Off to CVS to fill my shiny new prescription for steroidal nasal spray which may or may not expedite the draining process, but, hey, what have I got to lose? I. Did. Not. Just. Say. That.

Thursday. Ouch. I shudder to even consider sharing the grim sub-continental side effects yielded by a week’s regimen of equine sized antibiotic pills, but suffice it to say they are unpleasant, unkind, and unseemly. Yes ladies. The dreaded Aisle 8. Monistat3. And there’s a reason for the STAT in Monistat, let me tell you.  Back to CVS, pronto.

So it’s Saturday and I still can’t hear. And I still have to sleep sitting up like the Elephant Man. But I can breathe. And I can almost sit without wincing. And I can taste some of my food some of the time. And I only used 34 tissues today, down from my all time high of 541,902.

And, all thing considered, I’m a lucky girl. Because at least I have my health.

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The Traffic Circle

If you are not from New England, please let me be the one to educate you about the anachronistic and utterly tragic concept of the traffic circle. If you are from New England, screw you because you probably already cut me off in a traffic circle at one point or another.

The traffic circle might have been a reasonably intuitive undertaking 200 years ago when most people in my neighborhood were driving palominos instead of minivans. The traffic circle is clearly the result of poor urban planning, where a bunch of roads came together in a surprisingly unorganized fashion and there was apparently no better solution than to create a massive dead end in the shape of a circle and let travelers figure out the details for themselves. It’s like a handy little Darwinian experiment. If only the founding fathers had invented the urban traffic grid instead of the Bill of Rights, we might not even be having this conversation.

A traffic circle is a racetrack-like section of road, which abruptly appears for no apparent reason but to merge several haphazardly arranged avenues together like spokes on the Wheel of Terror at the traveling carnival. Once you enter the circle, the object of the game is to escape unscathed. It is also convenient if you are able to exit heading in the right direction.  Entering and exiting the circle is like playing chicken at the Indy 500.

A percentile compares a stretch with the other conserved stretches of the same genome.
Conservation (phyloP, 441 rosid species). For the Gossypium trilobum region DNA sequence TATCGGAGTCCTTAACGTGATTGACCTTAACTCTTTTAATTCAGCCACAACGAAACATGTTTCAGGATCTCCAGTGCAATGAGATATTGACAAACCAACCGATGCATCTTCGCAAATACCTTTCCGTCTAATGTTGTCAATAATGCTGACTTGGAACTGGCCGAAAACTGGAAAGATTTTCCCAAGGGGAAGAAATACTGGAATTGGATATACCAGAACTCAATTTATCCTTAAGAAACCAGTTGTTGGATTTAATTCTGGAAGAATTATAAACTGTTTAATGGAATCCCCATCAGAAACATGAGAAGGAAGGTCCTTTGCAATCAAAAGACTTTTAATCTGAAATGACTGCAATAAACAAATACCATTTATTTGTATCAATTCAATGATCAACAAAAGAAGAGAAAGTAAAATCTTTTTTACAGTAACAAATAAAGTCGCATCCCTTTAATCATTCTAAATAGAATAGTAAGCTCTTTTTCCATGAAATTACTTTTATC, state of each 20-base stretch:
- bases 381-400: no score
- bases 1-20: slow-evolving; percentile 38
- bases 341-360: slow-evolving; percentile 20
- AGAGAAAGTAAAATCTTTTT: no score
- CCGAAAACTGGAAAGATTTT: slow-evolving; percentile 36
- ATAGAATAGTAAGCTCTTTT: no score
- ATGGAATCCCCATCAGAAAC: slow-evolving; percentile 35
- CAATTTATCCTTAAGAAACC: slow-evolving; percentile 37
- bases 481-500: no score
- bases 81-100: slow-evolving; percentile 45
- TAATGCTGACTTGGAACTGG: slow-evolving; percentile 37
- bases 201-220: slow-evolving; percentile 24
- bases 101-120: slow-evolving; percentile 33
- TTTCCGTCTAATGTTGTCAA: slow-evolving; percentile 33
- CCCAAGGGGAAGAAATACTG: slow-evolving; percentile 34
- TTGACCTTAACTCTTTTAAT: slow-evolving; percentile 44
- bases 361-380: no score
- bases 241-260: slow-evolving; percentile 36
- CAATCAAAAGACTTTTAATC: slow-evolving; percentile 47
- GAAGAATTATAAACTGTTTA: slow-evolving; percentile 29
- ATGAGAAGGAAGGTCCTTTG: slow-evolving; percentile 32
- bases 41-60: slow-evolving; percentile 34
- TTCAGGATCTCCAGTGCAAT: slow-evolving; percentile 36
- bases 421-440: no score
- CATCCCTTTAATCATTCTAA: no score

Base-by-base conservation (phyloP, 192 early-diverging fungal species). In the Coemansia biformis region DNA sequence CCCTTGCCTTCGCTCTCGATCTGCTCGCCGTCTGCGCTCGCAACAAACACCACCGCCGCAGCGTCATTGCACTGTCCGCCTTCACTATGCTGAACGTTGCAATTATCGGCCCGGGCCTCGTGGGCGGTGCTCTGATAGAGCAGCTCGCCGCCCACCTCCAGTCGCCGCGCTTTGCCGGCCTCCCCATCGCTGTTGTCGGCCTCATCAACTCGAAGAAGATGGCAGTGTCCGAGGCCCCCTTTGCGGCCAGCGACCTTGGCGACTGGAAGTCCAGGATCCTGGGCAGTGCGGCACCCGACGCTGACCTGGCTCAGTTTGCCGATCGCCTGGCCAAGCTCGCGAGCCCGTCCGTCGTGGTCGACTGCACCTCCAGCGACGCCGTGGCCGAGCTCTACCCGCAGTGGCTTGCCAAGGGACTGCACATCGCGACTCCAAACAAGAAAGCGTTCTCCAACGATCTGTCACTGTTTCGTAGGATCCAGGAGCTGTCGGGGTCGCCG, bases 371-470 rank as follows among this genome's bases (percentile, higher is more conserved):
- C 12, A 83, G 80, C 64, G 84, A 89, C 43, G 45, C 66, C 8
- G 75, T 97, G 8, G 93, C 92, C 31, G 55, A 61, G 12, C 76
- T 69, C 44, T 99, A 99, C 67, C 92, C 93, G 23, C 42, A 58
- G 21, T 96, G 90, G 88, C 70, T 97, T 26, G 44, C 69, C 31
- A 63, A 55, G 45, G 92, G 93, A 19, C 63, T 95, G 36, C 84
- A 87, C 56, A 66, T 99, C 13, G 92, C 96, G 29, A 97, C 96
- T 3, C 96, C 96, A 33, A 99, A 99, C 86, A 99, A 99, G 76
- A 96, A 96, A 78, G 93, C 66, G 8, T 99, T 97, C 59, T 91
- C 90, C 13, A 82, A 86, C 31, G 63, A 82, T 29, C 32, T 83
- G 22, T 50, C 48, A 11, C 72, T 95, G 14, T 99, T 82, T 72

As far as I can tell, traffic circles exist for only two reasons. One, so the Geico Gecko has a target demographic to which he can market his wares, and two, so carpooling parents can teach their children useful swear words in an immediate and meaningful context.

The rules of the circle are simple and finite:

  • Vehicles already traveling in the circle have the right of way.
  • This explains why cars entering from the fringes of the circle generally never even hesitate for a moment before accelerating and practicing their “I can’t see you. Don’t even bother to honk your horn because I can’t hear you either. And, nope, I couldn’t even make out the blur of that finger you just raised in my direction because I just achieved Mach 3.” look. Whoosh-pop!

  • Vehicles should always enter the circle by turning right and then continue in a counter-clockwise direction. Ummm. Yes. I have seen cars enter the traffic circle by making a left turn and then, not realizing their error despite compelling and immediate evidence, continue to drive clockwise, upstream while all other vehicles frantically veer out of their path to save themselves.
  •  A traffic circle is a circle. This simple fact escapes most motorists, who generally will resort to any variety of desperate measures to leave the circle when they realize they are about to miss their planned exit. Generally drivers slam on the brakes, literally posing a life and death scenario to the drivers at cruising speed behind them. Another apparent option, which I witnessed in disbelief for the first time this week, is to courteously let drivers pass you until they are out of harms way, and then throw it into reverse and GO BACKWARDS to regain access to the exit you just passed. What these drivers do not realize, however, is that they are IN A CIRCLE. By definition, if they continue to GO FORWARD, they will shortly arrive again at the precise location they presently occupy. So everyone was absent on the day they taught circles in third grade. I consider it my duty as a good neighbor to roll down my window and scream, “It’s a circle, moron!” every time someone hits the brakes in the circle I pass through for my morning commute.